Amateur athletes look to Skyliner

TODD SAELHOF, CALGARY SUN

, Last Updated: 12:05 PM ET

Mika Buckwold knows the newest tournament at Spruce Meadows is tailor-made just for her.

As an amateur rider, the Calgarian's always been in tough against the world's top professionals during the major events, but with the equine park introducing to its summer schedule the Skyliner later this month, there is hope for future successes in the big ring.

The Skyliner tournament, the newly dubbed sixth major of Spruce Meadows, is open only to amateur and junior-aged equestrians and their horses.

"It's the perfect division for us amateurs and juniors," said the 27-year-old Buckwold, who's been riding for 15 years.

"It's perfect because we're not riding with the pros and it gets us ready with its world championship format."

Officials at the show-jumping facility wanted to add the Skyliner to help the juniors -- those riders 18 years old and younger -- and amateurs -- those who don't make a living from equestrian --to trim the number of participants in the other five major tournaments and help the less experienced competitors develop their skills.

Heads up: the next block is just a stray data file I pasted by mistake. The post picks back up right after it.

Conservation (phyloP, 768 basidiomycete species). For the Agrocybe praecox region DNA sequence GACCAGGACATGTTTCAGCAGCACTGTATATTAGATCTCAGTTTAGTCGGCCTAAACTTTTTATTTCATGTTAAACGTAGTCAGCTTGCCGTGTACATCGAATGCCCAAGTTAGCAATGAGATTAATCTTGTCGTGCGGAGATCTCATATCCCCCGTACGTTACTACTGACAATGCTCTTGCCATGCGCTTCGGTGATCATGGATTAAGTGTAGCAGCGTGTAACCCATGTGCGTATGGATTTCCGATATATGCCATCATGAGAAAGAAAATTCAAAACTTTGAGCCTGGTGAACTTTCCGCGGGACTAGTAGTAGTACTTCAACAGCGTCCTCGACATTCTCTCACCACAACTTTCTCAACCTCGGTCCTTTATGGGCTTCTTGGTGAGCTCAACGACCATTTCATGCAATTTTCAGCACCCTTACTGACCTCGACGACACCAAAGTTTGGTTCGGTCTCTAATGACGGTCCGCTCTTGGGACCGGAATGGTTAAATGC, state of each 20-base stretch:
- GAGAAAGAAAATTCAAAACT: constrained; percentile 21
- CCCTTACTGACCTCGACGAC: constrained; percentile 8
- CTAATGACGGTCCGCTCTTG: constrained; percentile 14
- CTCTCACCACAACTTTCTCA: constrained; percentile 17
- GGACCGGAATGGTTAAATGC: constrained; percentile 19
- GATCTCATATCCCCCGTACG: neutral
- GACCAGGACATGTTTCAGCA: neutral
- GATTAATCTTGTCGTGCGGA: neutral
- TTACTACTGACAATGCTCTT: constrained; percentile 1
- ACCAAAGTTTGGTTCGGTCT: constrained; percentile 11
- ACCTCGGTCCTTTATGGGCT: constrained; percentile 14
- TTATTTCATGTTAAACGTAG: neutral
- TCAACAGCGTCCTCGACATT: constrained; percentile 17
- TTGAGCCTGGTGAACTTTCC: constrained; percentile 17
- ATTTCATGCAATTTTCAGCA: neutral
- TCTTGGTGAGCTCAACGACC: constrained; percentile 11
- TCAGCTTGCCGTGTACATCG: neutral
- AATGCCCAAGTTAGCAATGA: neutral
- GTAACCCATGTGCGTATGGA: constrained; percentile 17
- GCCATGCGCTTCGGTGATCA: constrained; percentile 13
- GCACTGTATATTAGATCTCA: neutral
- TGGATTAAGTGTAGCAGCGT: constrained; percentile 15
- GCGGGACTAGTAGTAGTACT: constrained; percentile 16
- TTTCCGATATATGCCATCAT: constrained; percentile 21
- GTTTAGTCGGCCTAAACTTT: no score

The Skyliner is slated to debut June 22-25 with more than $140,000 in prize money.

"It's an event to take advantage of -- it gives us insight to what it's going to be like to compete at world championships," said Buckwold, who has two horses -- Huxley and London Beat -- among the best Alberta has to offer.

"I know some of the pros are jealous because they never got the practice like this coming up through the ranks, but it's hard riding against these international riders thinking you never have a chance."

The Skyliner is the brainchild of newly appointed president Linda Southern-Heathcott, who recalled the success of a previous junior tournament hosted by Spruce Meadows.

And competitions manager Jon Garner is already hailing it a success based on response from riders.

Officials anticipated 200 entries and hoped for 300 but got around 500.

"The juniors are really neat because they are the next stars, and the amateurs are doing it for the love of the sport," Garner said.

"And the big thing is this event is for just them, because they're in the limelight rather than sharing it with the pros.

"People will come out to watch them."

That's appealing to amateurs such as Allen Kruger of Leduc, who doesn't spend a ton of time in the International Ring -- the feature field of Spruce Meadows -- even though he spends as many as 10 weeks a year honing his horsemanship down here.

"It's a tougher ball game against the professionals, so maybe if you finish fourth or fifth riding against professionals, you'll be finishing first in a tournament like the Skyliner," said Kruger, a heavy-duty mechanic by day and a show-jumper by night.


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